Locomotion is the active movement from one place to another. It does not include passive movements such as falling or drifting in currents of air or water. Many bacteria and protozoa are capable of locomotion, but animals move over much greater distances by a much larger variety of means, such as burrowing, running, hopping, flying, and swimming. The mode of locomotion used by an animal depends on the size of the animal and the medium in which it moves—whether water, air, or land.
It is convenient to divide the modes of locomotion into four categories: (1) those used by very small organisms in water; (2) those used by larger animals in water; (3) those used by larger animals in air; and (4) those used by animals in or on land.
Very small animals, as well as protozoa, that locomote through water are commonly said to swim, but this is not actually what they do. For humans, the momentum of our bodies is very large compared with the resistance from the viscosity (stickiness) of water. For a microscopic crustacean or an amoeba , however, movement through water is like crawling through molasses. There are three types of locomotion commonly employed by tiny aquatic organisms. One is amoeboid motion, which is used by its namesake Amoeba and some other protozoans, as well as by white blood cells. Ameboid motion is performed by protruding a portion of the cell to form a pseudopodium , then essentially flowing into the pseudopodium.
Some protozoans, as well as the sperm of many animals, have one or a few long, hairlike structures called flagella that are responsible for locomotion in liquid. The wavelike beating of a flagellum pulls or pushes the cell through water. Many other protozoans, as well as many small animal larvae, locomote through water by means of numerous cilia . Cilia are identical to flagella except that they are shorter and more numerous. As each cilium beats back and forth, it extends out on the backstroke and folds on the return stroke. Ciliary locomotion can be quite fast: up to 10,000 body lengths per hour for Paramecium.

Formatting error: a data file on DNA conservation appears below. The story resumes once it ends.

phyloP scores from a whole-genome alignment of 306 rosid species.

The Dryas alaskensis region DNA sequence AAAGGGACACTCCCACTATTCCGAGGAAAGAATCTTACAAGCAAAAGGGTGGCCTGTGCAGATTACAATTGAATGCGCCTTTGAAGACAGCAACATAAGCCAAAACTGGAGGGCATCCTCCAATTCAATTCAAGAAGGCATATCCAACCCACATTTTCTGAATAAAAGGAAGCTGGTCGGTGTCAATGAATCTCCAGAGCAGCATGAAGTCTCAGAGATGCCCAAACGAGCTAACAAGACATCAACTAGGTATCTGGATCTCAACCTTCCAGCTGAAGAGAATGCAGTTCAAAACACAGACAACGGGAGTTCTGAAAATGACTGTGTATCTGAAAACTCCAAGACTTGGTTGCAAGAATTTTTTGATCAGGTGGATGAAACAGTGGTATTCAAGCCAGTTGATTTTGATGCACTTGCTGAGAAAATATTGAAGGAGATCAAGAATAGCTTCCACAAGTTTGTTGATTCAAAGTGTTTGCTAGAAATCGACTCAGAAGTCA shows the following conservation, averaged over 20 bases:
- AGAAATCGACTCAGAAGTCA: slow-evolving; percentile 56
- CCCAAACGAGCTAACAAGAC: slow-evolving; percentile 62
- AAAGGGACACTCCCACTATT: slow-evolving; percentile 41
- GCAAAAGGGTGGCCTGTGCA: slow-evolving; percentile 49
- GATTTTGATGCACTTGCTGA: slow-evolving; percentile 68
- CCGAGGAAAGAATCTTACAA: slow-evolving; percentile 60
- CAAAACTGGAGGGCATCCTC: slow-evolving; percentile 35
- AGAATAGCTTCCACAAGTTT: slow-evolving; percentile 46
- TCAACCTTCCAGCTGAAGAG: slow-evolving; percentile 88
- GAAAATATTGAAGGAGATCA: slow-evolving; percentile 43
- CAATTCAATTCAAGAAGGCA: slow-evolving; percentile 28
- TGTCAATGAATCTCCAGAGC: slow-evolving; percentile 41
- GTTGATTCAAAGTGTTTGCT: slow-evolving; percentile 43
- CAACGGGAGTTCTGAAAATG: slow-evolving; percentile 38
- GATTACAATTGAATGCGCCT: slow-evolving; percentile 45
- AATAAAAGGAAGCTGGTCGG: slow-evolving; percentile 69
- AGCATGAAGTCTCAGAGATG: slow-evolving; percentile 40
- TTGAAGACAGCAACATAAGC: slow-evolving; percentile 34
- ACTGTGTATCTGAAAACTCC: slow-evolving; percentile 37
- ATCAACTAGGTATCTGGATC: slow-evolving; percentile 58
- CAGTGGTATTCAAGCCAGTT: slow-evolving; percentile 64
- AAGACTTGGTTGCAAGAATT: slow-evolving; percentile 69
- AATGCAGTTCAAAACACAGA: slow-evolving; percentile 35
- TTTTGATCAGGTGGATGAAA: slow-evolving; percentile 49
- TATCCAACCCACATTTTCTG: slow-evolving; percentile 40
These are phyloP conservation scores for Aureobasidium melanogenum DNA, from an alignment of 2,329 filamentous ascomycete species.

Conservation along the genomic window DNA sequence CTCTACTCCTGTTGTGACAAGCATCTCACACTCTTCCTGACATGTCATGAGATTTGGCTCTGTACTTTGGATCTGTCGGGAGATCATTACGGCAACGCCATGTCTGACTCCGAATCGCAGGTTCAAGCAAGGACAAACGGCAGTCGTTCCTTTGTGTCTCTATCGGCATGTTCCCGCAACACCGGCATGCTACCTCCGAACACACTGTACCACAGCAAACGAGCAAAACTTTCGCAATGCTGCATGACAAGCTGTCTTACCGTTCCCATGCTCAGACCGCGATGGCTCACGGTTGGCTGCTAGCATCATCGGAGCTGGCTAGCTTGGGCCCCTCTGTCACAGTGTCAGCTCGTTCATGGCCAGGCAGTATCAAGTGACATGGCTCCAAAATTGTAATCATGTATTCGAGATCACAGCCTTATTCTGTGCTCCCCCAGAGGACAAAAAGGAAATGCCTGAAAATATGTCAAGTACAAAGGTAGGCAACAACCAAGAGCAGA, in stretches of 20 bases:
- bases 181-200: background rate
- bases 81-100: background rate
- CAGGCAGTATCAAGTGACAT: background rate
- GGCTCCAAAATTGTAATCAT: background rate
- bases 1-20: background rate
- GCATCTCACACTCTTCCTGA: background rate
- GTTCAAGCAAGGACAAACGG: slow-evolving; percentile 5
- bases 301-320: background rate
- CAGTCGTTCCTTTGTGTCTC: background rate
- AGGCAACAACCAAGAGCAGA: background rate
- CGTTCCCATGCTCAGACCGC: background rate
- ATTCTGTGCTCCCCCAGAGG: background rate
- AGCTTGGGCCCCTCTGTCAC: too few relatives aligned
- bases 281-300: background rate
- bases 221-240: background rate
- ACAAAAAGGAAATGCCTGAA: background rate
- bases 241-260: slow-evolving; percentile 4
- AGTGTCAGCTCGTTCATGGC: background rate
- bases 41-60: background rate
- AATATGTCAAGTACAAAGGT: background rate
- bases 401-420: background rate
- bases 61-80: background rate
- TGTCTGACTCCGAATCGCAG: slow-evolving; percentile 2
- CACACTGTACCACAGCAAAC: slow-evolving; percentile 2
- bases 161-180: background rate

Cilia are also responsible for locomotion in some much larger organisms, such as flatworms (Platyhelminthes). These animals secrete a film of mucus, then creep through it on numerous cilia. This is called mucociliary locomotion.
Larger aquatic animals are capable of true swimming, which means that their momentum carries them forward between swimming strokes. The change in momentum that propels them forward is matched by the momentum of water that is propelled backward as a vortex. Most aquatic animals have fins that are adapted for propelling a vortex backward. In addition, fast swimmers generally have streamlined bodies that reduce the friction of water. A few aquatic animals have unusual mechanisms for swimming. Octopus and squid, for example, often escape predators by means of jet propulsion. Contraction of the body forces out a jet of water that propels the animal in the opposite direction.
Flying is more complicated than swimming since it must generate not only forward thrust but also upward lift. Wings must therefore produce vortices of air that move downward and rearward with a force equal and opposite to the gravitational force on the body. These vortices are produced by the flapping of wings during active flight or by the passive movement of air past the wings during gliding and soaring. Gliding by birds is the easiest to
Locomotion by terrestrial animals takes a variety of forms, such as burrowing, creeping, walking, hopping, leaping, and running. In all these modes, the propulsive force is generated as a reaction to forces applied to Earth. When people walk, for instance, they propel themselves forward by pushing the balls of the feet against the stationary Earth.
C. Leon Harris
Chong, L., et al. "On the Move." Science 288 (7 April 2000): 79–106.
Hickman, Cleveland P., Jr., Larry S. Roberts, and Allan Larson. "Animal Movement." In Integrated Principles of Zoology, 11th ed. Boston: McGraw-Hill Higher Education, 2001.